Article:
Bassett Auditions As Tight End For NFL Scouts

STILLWATER — It was an unusual sight. There was Cooper Bassett, the former Oklahoma State defensive lineman, running routes and hauling in passes at Boone Pickens Stadium. The 6-foot-5, 270- pound Tuttle High School product displayed soft hands and vision catching balls from Jase Chilcoat. The scouts at OSU's Pro Day all had the same question: does Bassett have NFL potential on offense?

Bassett thinks it's his best shot at the next level. That's why he's gone back to his roots, making the switch to tight end — the position he played when Mike Gundy offered him a scholarship in 2008.

Had it not been for an overhauled Dana Holgorsen offense in 2011, it's likely Bassett would have played out his Cowboy career at tight end. But as things changed, Bassett adapted and excelled. That's why his confidence in returning to his football roots is strong, especially when he truly enjoys playing tight end.

"It was a lot of fun," Bassett said. "I haven't been able to play tight end for the past three years. I just feel it's my natural-born position … Catching a pass was kind of my living for the first two years I was here. Getting that taken away, it's not really work coming out here running routes and catching passes. I had fun out here, didn't have any drops. So I hopefully I put on a good show for these guys."

Bassett tested well on Tuesday — 23 bench press reps (225 pounds), 33-inch vertical leap and 9-3 broad jump.

"I was really pleased with my vertical jump," Bassett said. "I matched my highest jump with 33 inches. I didn't embarrass myself too bad in the 40-yard dash.

"But I think the big thing is I ran my routes clean and didn't drop any passes. I think a lot of people expect a guy who played d-end for the past three years to have bricks for hands, so being able to adjust to the ball and bring everything in was a big thing for me."

A number of factors led to Bassett's decision to audition to NFL scouts as a tight end. He made strides as a defensive end last season but it was nothing to spark interest at the next level. Combine his size and strength with a natural pass-catching ability and there might be a team willing to take a chance on him.

"I'm kind of a little bit more of a controlled player," Bassett said. "I feel that's better for a tight end opposed to a defensive end. I feel defensive end is much more reactionary, where tight end is a little bit more controlled. Me being more of a mental guy, I definitely kind of specialize on the mental aspect of the game, I think that's going to help me convert to tight end.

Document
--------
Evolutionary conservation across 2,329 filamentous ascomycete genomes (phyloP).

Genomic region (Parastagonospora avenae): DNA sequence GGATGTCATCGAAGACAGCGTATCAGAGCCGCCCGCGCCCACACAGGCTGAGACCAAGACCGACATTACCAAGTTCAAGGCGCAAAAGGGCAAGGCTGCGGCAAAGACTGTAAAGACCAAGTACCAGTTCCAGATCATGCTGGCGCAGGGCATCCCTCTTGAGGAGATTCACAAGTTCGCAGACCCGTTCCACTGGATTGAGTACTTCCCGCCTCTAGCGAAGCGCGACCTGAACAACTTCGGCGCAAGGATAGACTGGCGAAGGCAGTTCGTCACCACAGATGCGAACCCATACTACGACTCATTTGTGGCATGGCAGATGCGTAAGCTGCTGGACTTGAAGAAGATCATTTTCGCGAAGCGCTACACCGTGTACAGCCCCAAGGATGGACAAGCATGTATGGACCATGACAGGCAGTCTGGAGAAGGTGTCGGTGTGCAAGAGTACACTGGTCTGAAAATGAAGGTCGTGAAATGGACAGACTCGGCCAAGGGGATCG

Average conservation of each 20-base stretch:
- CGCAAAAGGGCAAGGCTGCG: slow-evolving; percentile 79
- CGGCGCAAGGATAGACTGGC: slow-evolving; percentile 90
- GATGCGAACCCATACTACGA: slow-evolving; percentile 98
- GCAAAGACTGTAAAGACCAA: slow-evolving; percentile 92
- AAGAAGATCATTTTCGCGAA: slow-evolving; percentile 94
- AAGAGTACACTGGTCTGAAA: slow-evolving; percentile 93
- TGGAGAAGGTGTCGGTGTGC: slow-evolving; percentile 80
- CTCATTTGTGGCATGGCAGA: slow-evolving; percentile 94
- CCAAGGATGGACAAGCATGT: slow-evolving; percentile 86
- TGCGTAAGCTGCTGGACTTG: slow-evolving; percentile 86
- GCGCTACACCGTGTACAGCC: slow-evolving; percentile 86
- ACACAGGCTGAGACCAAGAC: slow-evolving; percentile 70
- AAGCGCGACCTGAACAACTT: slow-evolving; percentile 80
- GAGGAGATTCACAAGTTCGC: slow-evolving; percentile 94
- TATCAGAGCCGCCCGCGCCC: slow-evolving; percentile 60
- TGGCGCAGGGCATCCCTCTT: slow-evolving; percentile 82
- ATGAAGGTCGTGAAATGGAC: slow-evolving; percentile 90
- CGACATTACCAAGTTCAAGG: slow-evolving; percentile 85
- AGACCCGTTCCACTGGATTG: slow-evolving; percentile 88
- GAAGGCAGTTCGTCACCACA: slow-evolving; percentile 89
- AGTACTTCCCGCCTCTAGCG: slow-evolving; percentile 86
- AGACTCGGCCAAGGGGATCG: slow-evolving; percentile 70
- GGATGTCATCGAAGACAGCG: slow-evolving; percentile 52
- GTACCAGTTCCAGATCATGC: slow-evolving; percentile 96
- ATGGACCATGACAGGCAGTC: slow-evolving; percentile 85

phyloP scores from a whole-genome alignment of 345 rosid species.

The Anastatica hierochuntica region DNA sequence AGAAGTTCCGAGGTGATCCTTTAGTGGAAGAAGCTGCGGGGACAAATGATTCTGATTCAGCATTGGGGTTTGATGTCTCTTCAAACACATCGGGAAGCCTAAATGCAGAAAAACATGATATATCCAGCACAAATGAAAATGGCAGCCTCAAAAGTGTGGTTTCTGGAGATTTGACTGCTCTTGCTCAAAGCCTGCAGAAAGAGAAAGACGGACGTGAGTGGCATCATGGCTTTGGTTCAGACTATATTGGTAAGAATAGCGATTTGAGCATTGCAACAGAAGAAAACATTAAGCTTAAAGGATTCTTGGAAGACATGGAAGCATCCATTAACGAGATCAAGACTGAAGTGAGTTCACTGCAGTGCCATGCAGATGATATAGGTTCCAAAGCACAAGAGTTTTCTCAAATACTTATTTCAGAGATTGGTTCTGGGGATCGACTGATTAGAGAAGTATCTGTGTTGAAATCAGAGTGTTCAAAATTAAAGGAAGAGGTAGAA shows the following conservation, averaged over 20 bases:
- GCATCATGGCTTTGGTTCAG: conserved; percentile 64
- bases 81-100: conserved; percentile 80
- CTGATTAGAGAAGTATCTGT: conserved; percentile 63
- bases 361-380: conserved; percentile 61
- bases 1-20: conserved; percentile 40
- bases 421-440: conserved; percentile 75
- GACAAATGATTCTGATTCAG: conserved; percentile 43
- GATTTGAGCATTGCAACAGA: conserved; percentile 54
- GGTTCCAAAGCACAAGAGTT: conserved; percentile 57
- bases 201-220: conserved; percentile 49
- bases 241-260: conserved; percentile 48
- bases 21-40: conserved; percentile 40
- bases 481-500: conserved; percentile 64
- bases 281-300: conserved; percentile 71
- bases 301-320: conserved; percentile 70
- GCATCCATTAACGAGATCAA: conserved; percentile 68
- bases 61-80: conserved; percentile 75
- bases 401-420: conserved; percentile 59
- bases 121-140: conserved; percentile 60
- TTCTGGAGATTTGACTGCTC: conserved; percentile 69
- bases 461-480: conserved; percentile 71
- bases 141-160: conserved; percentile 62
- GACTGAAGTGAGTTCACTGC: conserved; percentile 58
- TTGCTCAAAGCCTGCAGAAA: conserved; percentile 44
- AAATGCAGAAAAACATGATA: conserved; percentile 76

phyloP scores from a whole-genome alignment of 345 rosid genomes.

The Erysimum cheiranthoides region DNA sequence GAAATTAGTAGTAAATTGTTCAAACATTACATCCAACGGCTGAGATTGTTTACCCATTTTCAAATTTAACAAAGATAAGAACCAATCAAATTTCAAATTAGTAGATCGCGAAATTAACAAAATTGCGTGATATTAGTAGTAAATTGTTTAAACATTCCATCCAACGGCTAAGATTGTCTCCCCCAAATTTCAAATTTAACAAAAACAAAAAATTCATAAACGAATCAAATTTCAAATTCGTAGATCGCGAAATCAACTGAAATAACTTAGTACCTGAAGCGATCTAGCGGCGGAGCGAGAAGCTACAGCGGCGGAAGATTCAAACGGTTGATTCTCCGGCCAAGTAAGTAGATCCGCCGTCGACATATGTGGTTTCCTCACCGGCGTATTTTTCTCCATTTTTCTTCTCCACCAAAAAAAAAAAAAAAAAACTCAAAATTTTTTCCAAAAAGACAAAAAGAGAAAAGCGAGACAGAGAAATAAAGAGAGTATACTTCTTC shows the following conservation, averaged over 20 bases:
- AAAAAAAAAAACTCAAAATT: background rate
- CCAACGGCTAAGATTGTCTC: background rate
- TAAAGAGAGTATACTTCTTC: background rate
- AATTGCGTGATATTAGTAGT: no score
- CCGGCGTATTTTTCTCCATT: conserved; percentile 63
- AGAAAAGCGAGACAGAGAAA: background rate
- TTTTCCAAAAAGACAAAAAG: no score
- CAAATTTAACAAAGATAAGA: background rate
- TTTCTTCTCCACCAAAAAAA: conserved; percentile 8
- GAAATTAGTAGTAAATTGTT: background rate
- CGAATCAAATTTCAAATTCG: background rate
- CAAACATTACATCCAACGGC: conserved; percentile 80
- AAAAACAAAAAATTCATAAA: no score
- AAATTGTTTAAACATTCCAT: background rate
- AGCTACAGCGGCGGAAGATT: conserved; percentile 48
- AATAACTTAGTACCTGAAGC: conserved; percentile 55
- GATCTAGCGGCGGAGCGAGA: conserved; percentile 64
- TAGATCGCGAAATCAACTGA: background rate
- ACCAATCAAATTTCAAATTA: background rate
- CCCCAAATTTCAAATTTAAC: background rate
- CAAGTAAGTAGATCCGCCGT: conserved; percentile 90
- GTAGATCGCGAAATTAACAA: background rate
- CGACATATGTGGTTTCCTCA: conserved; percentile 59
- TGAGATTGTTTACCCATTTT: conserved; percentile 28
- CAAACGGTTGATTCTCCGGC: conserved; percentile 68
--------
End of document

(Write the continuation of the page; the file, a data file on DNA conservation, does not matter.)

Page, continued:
"It's not rocket science. They explain it and I just try to absorb it as much as I can and do what they ask me to do. I think it biggest thing is, since I haven't played tight end in the past three years, having doubts in (the scouts) minds. Just getting my name out is the biggest thing. All I need is a chance."

Bassett had extra motivation to perform well with close family and friends sitting in the stands — including his little brother, Dawson Bassett, who will suit up for the Cowboys next season.

"It's funny; he'll never be a gazelle, but it's nice seeing him look fluid and make it look natural after not doing it for so long," said John Bassett, Cooper's father. "We're just enjoying watching him."

As Bassett walked off the field on Tuesday he held a business card from the Jacksonville Jaguars. They liked what they saw and wanted to stay in touch. It's the kind of news that makes him believe that he's got a chance to prove the doubters wrong.

"I feel very confident if I get a shot I'll be able to make it," Bassett said.

For his parents, the day represented a dream they share. Whether it's Cooper or Dawson, they hope football continues to influence their children's lives in positive ways. And hey, if that means they get something in return, more power to them.

"I'm just hoping it might lead to early retirement," John Bassett laughed. "I just want them to remember mom and dad."

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